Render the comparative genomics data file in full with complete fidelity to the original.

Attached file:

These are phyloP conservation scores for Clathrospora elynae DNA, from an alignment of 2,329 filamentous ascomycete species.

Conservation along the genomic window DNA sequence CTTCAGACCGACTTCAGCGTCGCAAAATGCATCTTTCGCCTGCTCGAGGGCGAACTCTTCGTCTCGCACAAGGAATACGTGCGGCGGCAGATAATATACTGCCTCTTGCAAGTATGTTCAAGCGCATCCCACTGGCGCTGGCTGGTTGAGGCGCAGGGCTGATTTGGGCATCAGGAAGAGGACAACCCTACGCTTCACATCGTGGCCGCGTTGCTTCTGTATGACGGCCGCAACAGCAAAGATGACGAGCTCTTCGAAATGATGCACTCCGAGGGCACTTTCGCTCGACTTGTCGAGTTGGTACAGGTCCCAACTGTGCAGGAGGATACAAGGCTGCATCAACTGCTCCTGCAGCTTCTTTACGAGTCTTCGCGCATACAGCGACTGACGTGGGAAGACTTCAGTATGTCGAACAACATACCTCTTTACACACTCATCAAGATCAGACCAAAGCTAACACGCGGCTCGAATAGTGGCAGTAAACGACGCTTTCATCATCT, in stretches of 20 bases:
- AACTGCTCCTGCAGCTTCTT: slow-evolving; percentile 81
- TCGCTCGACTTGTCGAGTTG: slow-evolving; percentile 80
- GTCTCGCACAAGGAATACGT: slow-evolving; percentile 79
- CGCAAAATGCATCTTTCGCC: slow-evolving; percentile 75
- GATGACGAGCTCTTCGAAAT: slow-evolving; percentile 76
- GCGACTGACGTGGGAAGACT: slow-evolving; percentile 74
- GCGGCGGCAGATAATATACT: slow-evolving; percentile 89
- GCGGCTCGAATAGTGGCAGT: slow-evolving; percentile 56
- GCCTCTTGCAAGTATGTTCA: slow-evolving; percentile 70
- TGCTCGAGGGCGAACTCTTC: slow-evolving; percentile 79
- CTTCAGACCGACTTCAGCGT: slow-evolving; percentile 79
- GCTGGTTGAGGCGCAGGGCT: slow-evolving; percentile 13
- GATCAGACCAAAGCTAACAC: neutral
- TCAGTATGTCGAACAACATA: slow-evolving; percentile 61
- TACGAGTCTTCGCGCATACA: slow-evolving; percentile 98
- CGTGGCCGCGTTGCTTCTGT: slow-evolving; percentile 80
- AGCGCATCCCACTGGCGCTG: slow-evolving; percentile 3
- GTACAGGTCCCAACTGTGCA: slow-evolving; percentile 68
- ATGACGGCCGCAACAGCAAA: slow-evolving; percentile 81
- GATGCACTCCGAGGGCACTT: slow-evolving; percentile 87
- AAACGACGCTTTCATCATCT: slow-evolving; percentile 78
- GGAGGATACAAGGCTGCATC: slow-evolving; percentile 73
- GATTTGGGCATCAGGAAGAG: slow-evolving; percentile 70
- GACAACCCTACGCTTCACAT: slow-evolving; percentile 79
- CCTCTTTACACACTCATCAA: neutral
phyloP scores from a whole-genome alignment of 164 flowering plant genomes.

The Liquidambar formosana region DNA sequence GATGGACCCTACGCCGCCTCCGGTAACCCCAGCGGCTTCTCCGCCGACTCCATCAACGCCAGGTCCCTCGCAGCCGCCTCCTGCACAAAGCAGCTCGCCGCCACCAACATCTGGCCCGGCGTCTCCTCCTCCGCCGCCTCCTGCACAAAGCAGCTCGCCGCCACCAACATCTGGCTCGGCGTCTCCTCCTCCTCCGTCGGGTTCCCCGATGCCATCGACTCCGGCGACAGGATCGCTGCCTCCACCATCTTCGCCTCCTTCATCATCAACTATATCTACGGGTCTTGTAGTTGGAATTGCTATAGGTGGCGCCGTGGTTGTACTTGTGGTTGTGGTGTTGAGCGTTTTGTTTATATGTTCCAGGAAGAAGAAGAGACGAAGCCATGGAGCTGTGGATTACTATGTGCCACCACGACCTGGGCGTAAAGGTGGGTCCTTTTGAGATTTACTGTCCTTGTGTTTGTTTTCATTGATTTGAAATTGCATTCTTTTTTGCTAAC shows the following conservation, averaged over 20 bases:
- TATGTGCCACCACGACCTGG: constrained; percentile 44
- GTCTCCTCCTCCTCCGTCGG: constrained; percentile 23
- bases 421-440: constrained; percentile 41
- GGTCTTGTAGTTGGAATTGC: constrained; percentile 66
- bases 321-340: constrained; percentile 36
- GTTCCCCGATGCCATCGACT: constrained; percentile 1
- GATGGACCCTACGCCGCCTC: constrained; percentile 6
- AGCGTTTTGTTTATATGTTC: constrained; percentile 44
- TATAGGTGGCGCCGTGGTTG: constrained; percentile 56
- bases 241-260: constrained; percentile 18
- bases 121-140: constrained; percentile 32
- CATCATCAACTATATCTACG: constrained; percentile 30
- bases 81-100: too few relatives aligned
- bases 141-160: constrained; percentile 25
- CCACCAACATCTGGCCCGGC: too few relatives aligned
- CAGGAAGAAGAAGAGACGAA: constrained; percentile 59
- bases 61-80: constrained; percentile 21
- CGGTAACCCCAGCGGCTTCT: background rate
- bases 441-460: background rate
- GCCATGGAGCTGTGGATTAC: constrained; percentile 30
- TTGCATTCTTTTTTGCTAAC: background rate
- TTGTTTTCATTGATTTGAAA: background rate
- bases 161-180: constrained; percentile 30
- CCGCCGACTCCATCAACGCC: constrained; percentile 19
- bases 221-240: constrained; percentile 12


These are phyloP conservation scores for Clathrospora elynae DNA, from an alignment of 2,329 filamentous ascomycete species.

Conservation along the genomic window DNA sequence CTTCAGACCGACTTCAGCGTCGCAAAATGCATCTTTCGCCTGCTCGAGGGCGAACTCTTCGTCTCGCACAAGGAATACGTGCGGCGGCAGATAATATACTGCCTCTTGCAAGTATGTTCAAGCGCATCCCACTGGCGCTGGCTGGTTGAGGCGCAGGGCTGATTTGGGCATCAGGAAGAGGACAACCCTACGCTTCACATCGTGGCCGCGTTGCTTCTGTATGACGGCCGCAACAGCAAAGATGACGAGCTCTTCGAAATGATGCACTCCGAGGGCACTTTCGCTCGACTTGTCGAGTTGGTACAGGTCCCAACTGTGCAGGAGGATACAAGGCTGCATCAACTGCTCCTGCAGCTTCTTTACGAGTCTTCGCGCATACAGCGACTGACGTGGGAAGACTTCAGTATGTCGAACAACATACCTCTTTACACACTCATCAAGATCAGACCAAAGCTAACACGCGGCTCGAATAGTGGCAGTAAACGACGCTTTCATCATCT, in stretches of 20 bases:
- AACTGCTCCTGCAGCTTCTT: slow-evolving; percentile 81
- TCGCTCGACTTGTCGAGTTG: slow-evolving; percentile 80
- GTCTCGCACAAGGAATACGT: slow-evolving; percentile 79
- CGCAAAATGCATCTTTCGCC: slow-evolving; percentile 75
- GATGACGAGCTCTTCGAAAT: slow-evolving; percentile 76
- GCGACTGACGTGGGAAGACT: slow-evolving; percentile 74
- GCGGCGGCAGATAATATACT: slow-evolving; percentile 89
- GCGGCTCGAATAGTGGCAGT: slow-evolving; percentile 56
- GCCTCTTGCAAGTATGTTCA: slow-evolving; percentile 70
- TGCTCGAGGGCGAACTCTTC: slow-evolving; percentile 79
- CTTCAGACCGACTTCAGCGT: slow-evolving; percentile 79
- GCTGGTTGAGGCGCAGGGCT: slow-evolving; percentile 13
- GATCAGACCAAAGCTAACAC: neutral
- TCAGTATGTCGAACAACATA: slow-evolving; percentile 61
- TACGAGTCTTCGCGCATACA: slow-evolving; percentile 98
- CGTGGCCGCGTTGCTTCTGT: slow-evolving; percentile 80
- AGCGCATCCCACTGGCGCTG: slow-evolving; percentile 3
- GTACAGGTCCCAACTGTGCA: slow-evolving; percentile 68
- ATGACGGCCGCAACAGCAAA: slow-evolving; percentile 81
- GATGCACTCCGAGGGCACTT: slow-evolving; percentile 87
- AAACGACGCTTTCATCATCT: slow-evolving; percentile 78
- GGAGGATACAAGGCTGCATC: slow-evolving; percentile 73
- GATTTGGGCATCAGGAAGAG: slow-evolving; percentile 70
- GACAACCCTACGCTTCACAT: slow-evolving; percentile 79
- CCTCTTTACACACTCATCAA: neutral
phyloP scores from a whole-genome alignment of 164 flowering plant genomes.

The Liquidambar formosana region DNA sequence GATGGACCCTACGCCGCCTCCGGTAACCCCAGCGGCTTCTCCGCCGACTCCATCAACGCCAGGTCCCTCGCAGCCGCCTCCTGCACAAAGCAGCTCGCCGCCACCAACATCTGGCCCGGCGTCTCCTCCTCCGCCGCCTCCTGCACAAAGCAGCTCGCCGCCACCAACATCTGGCTCGGCGTCTCCTCCTCCTCCGTCGGGTTCCCCGATGCCATCGACTCCGGCGACAGGATCGCTGCCTCCACCATCTTCGCCTCCTTCATCATCAACTATATCTACGGGTCTTGTAGTTGGAATTGCTATAGGTGGCGCCGTGGTTGTACTTGTGGTTGTGGTGTTGAGCGTTTTGTTTATATGTTCCAGGAAGAAGAAGAGACGAAGCCATGGAGCTGTGGATTACTATGTGCCACCACGACCTGGGCGTAAAGGTGGGTCCTTTTGAGATTTACTGTCCTTGTGTTTGTTTTCATTGATTTGAAATTGCATTCTTTTTTGCTAAC shows the following conservation, averaged over 20 bases:
- TATGTGCCACCACGACCTGG: constrained; percentile 44
- GTCTCCTCCTCCTCCGTCGG: constrained; percentile 23
- bases 421-440: constrained; percentile 41
- GGTCTTGTAGTTGGAATTGC: constrained; percentile 66
- bases 321-340: constrained; percentile 36
- GTTCCCCGATGCCATCGACT: constrained; percentile 1
- GATGGACCCTACGCCGCCTC: constrained; percentile 6
- AGCGTTTTGTTTATATGTTC: constrained; percentile 44
- TATAGGTGGCGCCGTGGTTG: constrained; percentile 56
- bases 241-260: constrained; percentile 18
- bases 121-140: constrained; percentile 32
- CATCATCAACTATATCTACG: constrained; percentile 30
- bases 81-100: too few relatives aligned
- bases 141-160: constrained; percentile 25
- CCACCAACATCTGGCCCGGC: too few relatives aligned
- CAGGAAGAAGAAGAGACGAA: constrained; percentile 59
- bases 61-80: constrained; percentile 21
- CGGTAACCCCAGCGGCTTCT: background rate
- bases 441-460: background rate
- GCCATGGAGCTGTGGATTAC: constrained; percentile 30
- TTGCATTCTTTTTTGCTAAC: background rate
- TTGTTTTCATTGATTTGAAA: background rate
- bases 161-180: constrained; percentile 30
- CCGCCGACTCCATCAACGCC: constrained; percentile 19
- bases 221-240: constrained; percentile 12